Home Shamong News A Year of Optimism in Shamong

A Year of Optimism in Shamong

The year of 2018 will bring improvements and a feeling of community to Shamong

According to Mayor Timothy Gimbel, 2018 will be the year of cautious optimism for Shamong.

“Things are changing with the tax bill that was just voted on, and with a new Democratic governor for our state, we don’t know how it will affect either as a state or as a town, but we are going to be optimistic” Gimbel said.

Township committee plans to continue its trend of fiscal responsibility and spend money where it is needed.

“We, as a committee, try to run the town as a business. We spend only when necessary,” Gimbel said.

One such instance is providing the Department of Public Works with new snow removal equipment to make the streets safer for residents. In addition, $200,000 has been earmarked to be put toward the 10-year road improvement plan.

This year will also bring the construction of the Pinelands Memorial Cemetery. The project has been in the works for several years. When ground will be broken has not yet been stated, but the project has been funded and approved.

In regard to the residents, Gimbel and the township committee find themselves asking, “How can we make Shamong a better place to raise a family?”

Their answer is to try to get the committee and the school board more involved with one another.

“Superintendent Christine Vespe and her team do a great job of preparing our children for the future. We would like to work on what we can do to help improve that overall family experience,” Gimbel said.

The committee also wants to plan more community activities, such as the Shamong Lighting Contest that was held for the first time in 2017. It is the committee’s hope that things like this will help bring people closer and get everyone more involved.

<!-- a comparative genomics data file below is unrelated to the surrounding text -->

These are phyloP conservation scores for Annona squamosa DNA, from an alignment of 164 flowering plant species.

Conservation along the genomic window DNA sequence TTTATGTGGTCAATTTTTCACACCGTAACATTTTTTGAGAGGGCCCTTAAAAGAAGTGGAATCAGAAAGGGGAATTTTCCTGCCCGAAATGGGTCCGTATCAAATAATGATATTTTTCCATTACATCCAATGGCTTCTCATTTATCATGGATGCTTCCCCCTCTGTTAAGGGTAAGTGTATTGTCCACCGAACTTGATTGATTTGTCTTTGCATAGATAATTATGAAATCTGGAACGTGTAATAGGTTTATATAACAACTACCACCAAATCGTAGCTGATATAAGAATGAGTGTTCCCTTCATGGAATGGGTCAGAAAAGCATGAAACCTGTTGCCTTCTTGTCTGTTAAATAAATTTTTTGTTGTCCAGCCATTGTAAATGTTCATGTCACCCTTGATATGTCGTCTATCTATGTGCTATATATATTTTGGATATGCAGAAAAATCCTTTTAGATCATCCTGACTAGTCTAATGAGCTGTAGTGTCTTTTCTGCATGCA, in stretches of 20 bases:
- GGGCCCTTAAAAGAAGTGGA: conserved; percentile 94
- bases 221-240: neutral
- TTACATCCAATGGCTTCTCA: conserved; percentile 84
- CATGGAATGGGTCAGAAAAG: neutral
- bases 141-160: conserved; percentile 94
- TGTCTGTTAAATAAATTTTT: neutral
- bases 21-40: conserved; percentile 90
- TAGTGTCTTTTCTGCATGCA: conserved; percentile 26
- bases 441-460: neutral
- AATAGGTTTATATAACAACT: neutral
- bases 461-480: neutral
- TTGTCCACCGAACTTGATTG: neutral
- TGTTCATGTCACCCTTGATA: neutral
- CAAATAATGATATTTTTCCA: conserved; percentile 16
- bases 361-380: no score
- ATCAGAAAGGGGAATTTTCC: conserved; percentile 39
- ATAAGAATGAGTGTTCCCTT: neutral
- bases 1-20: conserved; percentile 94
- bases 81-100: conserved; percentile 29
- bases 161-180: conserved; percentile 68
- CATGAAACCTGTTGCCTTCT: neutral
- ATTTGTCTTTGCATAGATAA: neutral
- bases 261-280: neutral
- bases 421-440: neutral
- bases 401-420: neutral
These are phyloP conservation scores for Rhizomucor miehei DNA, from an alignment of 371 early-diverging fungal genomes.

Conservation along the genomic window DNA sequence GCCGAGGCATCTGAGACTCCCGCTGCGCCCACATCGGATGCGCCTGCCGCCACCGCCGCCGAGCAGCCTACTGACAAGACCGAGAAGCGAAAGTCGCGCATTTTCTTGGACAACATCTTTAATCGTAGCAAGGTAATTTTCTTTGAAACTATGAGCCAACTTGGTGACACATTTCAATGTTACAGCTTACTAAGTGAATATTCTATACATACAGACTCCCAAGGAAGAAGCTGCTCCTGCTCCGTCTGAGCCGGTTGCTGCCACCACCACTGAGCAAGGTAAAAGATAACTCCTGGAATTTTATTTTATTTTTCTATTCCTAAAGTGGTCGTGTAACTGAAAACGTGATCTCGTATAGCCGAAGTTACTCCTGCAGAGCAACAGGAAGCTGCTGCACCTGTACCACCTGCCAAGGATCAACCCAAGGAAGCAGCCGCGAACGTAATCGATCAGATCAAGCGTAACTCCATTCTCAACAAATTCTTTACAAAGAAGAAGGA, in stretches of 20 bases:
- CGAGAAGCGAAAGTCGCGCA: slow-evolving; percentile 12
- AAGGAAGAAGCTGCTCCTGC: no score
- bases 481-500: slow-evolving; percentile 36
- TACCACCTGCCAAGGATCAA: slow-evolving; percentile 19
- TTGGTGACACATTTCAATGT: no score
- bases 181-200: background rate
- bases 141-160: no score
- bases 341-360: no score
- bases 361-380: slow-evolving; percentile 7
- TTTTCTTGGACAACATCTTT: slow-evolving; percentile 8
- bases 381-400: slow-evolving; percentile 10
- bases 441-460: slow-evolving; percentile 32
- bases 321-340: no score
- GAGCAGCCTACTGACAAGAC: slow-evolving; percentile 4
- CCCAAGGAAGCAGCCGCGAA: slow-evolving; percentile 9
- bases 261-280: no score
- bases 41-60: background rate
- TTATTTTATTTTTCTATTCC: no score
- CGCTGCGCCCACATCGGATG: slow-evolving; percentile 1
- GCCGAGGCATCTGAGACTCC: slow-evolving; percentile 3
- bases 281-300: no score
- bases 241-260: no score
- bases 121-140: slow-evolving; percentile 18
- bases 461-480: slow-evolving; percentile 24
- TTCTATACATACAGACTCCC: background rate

“Things like this are a big part of what makes our little town a great place to live and raise a family,” Gimbel stated.

Shamong school district

The 2017–2018 school year holds no real program changes, as the budgets adopted remain relatively unchanged from the previous year’s budgets.

The $4.9 million referendum, meant to cover the costs of HVAC replacement, parking lot reconstruction, generator replacement and classroom door access controls in Shamong’s K-8 schools, was defeated on Sept 26, so the Shamong taxpayer will go from paying approximately $385 a year to $64 toward the school district’s debt service. Without the referendum, the school district plans to pay back $691,726 of its debt by the end of 2018.

“The 2018–19 budget is currently being developed and will be evaluated and adjusted to allow for critical projects to be completed,” Vespe said.

PARCC state-mandated testing will be done in April and May of this year for grades three through eight at all schools in the Shamong district.

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